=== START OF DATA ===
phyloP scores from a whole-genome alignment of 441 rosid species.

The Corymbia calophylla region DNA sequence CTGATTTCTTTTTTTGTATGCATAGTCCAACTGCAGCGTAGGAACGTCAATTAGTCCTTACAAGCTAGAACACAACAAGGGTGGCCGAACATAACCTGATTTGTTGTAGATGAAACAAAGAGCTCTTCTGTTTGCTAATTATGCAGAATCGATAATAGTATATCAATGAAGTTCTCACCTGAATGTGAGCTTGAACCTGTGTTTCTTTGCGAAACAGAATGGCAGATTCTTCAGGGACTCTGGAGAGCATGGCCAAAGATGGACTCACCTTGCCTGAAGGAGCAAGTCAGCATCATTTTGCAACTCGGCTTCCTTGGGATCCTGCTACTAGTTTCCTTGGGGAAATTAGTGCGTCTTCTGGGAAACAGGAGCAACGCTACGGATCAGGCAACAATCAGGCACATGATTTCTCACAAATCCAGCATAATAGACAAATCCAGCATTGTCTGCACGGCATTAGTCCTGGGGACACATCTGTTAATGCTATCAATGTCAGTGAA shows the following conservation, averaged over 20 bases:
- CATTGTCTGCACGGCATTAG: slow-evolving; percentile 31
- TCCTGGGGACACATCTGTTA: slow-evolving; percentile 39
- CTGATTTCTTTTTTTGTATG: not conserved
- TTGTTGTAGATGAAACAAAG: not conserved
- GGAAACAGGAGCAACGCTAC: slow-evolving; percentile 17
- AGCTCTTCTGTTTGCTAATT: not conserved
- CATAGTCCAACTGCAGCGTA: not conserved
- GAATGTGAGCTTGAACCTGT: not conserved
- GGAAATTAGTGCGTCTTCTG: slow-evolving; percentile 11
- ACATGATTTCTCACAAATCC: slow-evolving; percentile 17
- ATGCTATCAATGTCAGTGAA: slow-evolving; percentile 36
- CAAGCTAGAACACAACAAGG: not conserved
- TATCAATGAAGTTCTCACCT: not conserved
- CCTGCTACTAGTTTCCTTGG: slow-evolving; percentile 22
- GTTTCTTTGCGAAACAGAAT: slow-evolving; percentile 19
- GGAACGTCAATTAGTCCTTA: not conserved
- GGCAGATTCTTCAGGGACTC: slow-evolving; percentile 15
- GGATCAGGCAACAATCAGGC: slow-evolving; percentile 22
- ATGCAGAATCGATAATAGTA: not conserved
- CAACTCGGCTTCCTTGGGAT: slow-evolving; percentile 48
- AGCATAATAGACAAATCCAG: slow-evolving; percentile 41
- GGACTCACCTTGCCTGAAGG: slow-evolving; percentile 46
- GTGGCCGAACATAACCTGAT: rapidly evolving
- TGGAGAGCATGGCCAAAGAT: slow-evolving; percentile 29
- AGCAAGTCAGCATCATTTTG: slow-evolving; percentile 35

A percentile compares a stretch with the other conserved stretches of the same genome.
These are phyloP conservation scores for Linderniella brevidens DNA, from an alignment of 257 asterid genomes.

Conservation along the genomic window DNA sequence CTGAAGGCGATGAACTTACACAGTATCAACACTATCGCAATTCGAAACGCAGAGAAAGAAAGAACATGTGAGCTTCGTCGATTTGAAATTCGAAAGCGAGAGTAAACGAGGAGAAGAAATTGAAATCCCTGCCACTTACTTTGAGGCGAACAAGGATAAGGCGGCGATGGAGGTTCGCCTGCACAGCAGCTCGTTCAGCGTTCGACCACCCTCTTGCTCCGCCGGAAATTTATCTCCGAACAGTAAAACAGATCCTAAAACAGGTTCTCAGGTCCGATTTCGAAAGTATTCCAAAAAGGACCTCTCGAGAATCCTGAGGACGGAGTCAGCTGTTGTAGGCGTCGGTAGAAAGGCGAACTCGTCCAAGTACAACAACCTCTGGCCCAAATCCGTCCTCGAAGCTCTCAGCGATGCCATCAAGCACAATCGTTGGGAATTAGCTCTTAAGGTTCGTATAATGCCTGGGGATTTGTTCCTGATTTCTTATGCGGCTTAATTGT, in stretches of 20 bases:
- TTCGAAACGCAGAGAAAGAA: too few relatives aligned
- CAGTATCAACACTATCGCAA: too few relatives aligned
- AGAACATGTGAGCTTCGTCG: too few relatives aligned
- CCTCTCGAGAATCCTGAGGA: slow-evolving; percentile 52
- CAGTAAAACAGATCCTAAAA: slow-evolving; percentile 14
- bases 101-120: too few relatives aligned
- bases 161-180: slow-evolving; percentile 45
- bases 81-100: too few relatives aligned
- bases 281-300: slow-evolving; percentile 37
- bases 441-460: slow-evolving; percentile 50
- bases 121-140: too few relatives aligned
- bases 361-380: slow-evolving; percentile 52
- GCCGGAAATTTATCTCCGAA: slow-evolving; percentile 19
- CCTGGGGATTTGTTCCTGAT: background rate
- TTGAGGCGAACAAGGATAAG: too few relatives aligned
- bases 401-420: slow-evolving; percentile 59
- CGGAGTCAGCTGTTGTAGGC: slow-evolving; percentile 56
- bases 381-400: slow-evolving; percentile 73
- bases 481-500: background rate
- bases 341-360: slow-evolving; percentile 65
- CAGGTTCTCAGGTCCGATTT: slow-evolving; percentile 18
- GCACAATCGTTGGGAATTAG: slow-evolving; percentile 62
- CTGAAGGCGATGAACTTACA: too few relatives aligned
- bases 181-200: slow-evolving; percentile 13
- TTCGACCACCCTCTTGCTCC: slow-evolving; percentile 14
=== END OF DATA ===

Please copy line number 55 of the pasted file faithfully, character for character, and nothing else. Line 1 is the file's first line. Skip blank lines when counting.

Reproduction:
- TTCGACCACCCTCTTGCTCC: slow-evolving; percentile 14